If you’re about to own a Rhodesian Ridgeback, one question on your mind is probably, do Rhodesian Ridgebacks shed a lot?
The short answer is, no, Rhodesian Ridgebacks do not shed much.
Shedding Frequency and Nature of the Ridgeback Coat
Ridgebacks do shed somewhat but are not high maintenance dogs.
Their shedding is mostly seasonal, occurring mostly in the spring and fall.
The fact that they have short hair alone is not the reason that they don’t shed much.
It’s because their so-called fur is more hair than fur.
Since Ridgebacks are from Africa originally, their layered short-haired coat is probably an adaptation to the hot climate.
What makes the Ridgeback stand out is, of course, the ridge of fur going down their backs.
The thing with the ridge is that it grows in the opposite direction of the rest of their hair.
The ridge starts at the shoulders and ends at the hip area. There are usually two crowns or whorls at each end. It is usually in a symmetrical shape.
How much your Ridgeback sheds depends partly on whether it is primarily an indoor or outdoor dog.
The second group is prone to a little more shedding.
Why Do Ridgebacks Shed?
Because it’s natural for dogs and any living creature that has any hair or fur to shed to some extent.
No kind of hair lasts forever. The wisps get old or die and then new ones grow in their place. When they do, the old hairs fall out.
Shedding can be slightly uncomfortable for dogs, including Ridgebacks.
As a result, having something like a dog-friendly brush and comb around can make it easier on your dog.
Ridgeback Basic Grooming Care
Ridgebacks can benefit from occasional bathing. However, it shouldn’t be done too often.
Their coats have natural essential oils and bathing them too frequently dries those oils out.
However, there are some shed control shampoos that contain essential oils that help prevent that drying.
It’s also helpful to use a blow dryer rather than a towel because it also prevents excessive dryness in your dog. Many groomers sell their own dog-friendly dryers.
Some groomers sell specialized razor-like de-shedding tools as well. However, you will need to consider if that would be right for your dog.
If you’re simply concerned about shedding maintenance, a weekly brushing should do it.
Be sure to start brushing your Ridgeback when it’s a puppy or when you first bring it home. That way, it will associate brushing with your loving care.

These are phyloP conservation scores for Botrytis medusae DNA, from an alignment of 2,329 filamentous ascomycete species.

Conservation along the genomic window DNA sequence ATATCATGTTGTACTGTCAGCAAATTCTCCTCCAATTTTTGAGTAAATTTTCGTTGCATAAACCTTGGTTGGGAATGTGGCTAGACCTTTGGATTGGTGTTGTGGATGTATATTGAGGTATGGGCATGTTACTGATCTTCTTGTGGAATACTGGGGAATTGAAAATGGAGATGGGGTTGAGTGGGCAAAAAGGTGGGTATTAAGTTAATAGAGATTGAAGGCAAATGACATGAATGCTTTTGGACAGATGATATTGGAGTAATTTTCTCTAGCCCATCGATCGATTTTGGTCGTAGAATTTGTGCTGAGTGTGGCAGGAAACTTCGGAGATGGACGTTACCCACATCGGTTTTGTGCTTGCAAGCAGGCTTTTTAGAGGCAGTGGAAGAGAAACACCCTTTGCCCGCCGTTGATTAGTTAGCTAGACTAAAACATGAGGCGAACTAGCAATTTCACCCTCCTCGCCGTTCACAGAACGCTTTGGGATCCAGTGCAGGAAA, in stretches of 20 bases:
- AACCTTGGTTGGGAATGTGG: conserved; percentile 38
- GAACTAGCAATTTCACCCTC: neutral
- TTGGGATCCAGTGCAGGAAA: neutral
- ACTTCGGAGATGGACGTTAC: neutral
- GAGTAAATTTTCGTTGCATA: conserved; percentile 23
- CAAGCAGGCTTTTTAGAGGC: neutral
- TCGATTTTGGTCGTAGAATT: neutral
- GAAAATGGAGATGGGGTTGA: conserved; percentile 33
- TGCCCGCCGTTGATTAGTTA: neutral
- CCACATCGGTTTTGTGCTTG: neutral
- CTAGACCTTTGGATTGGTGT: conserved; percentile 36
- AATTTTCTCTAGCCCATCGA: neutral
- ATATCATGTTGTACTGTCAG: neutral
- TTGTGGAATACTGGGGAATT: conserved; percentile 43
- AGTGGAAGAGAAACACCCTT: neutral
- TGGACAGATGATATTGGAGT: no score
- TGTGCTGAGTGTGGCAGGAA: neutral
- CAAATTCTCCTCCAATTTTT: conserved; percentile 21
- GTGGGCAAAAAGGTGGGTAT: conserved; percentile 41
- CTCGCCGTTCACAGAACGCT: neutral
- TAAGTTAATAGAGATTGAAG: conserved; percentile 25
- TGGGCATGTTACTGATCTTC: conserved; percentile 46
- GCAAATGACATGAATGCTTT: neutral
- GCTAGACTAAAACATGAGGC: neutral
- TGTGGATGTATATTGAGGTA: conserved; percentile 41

Grooming mitts are a little less threatening to puppies and make them less likely to resist being brushed.
When your dog becomes an adult, you can upgrade to a brush and comb.
However, make sure that all of your dog’s grooming products are for short and layered coats.
One advantage of owning a Ridgeback is that it’s not a breed that requires a groomer. At least not very often.
However, if you prefer to have it cleaned by a professional groomer, you can. Just be sure to prepare your dog ahead for the first time, if possible.
Your Ridgeback’s coat should be kept dense, sleek, and glossy. It should never be wooly or silky.
So Excessive Shedding is Not Normal for Ridgebacks?
No, and here are a few things that it could be a sign of.
If it’s not due to illness or poor nutrition, stress is usually assumed to be the main cause.
Hopefully, you haven’t been neglecting their grooming needs. If so, that could be a cause as well.
Don’t worry, we’re assuming that you love your dog and that that’s not the case.
More than likely, it’s probably due to something like being left alone too long or something specific to the environment.
If your dog is a rescue, it may also have post-traumatic stress issues.
Excessive shedding in your Ridgeback could be caused by a food allergy or sensitivity. Like humans, dogs sometimes have issues with certain ingredients.
If you can, I would recommend taking your dog to your local veterinarian to have some tests run.
However, if you can’t afford that at this time, the next best thing you can do is experiment with different brands of food.
One key that I recommend that you look for is something that is friendly for sensitive stomachs and skin.
There are also specialized dog treats that help to reduce shedding.
Other Medical Conditions
The following medical conditions have been known to cause excessive shedding in Ridgebacks:
- Pregnancy and lactations
- If it has recently touched an irritating or burning substance
- Both bacterial and fungal infections could be contributors
- Immune diseases
- Allergies to certain medications
- Excessive licking
- Thyroid, adrenal, liver, or thyroid diseases
- Excessive issues with parasites
Keeping Your House Clean From Shedding
Since your Ridgeback’s shedding is unavoidable, please have some cleaning products on hand before getting your dog.
Lint rollers are great for cleaning hair off your clothes and furniture.
Pet-friendly vacuums can clean carpets and furniture. Hard floors can be swept and moped or swiffered.
Some Other Advantages to the Ridgeback’s Minimal Shedding
- Parasites, such as ticks, are easier to spot
- Some skin conditions can be easier to spot
- As gross as this is, it also means less dander and saliva around your house. This is what actually causes allergic reactions in some people.
A Word on Allergens
Low shedding dogs, such as Rhodesian Ridgebacks, may produce fewer allergens. However, it doesn’t make them completely hypoallergenic.
Low shedding simply means that they will cause fewer allergic reactions. However, that chance is still not zero.
Rhodesian Ridgebacks are low-shedding and don’t need a lot of grooming.
A weekly brushing and an occasional bath should more than do it for reducing shedding.
However, excessive shedding is not a good sign and could be a symptom of stress, poor nutrition, or a serious medical condition.
It’s not recommended to bathe Rhodesian Ridgebacks more than about monthly because it could dry out their natural oils.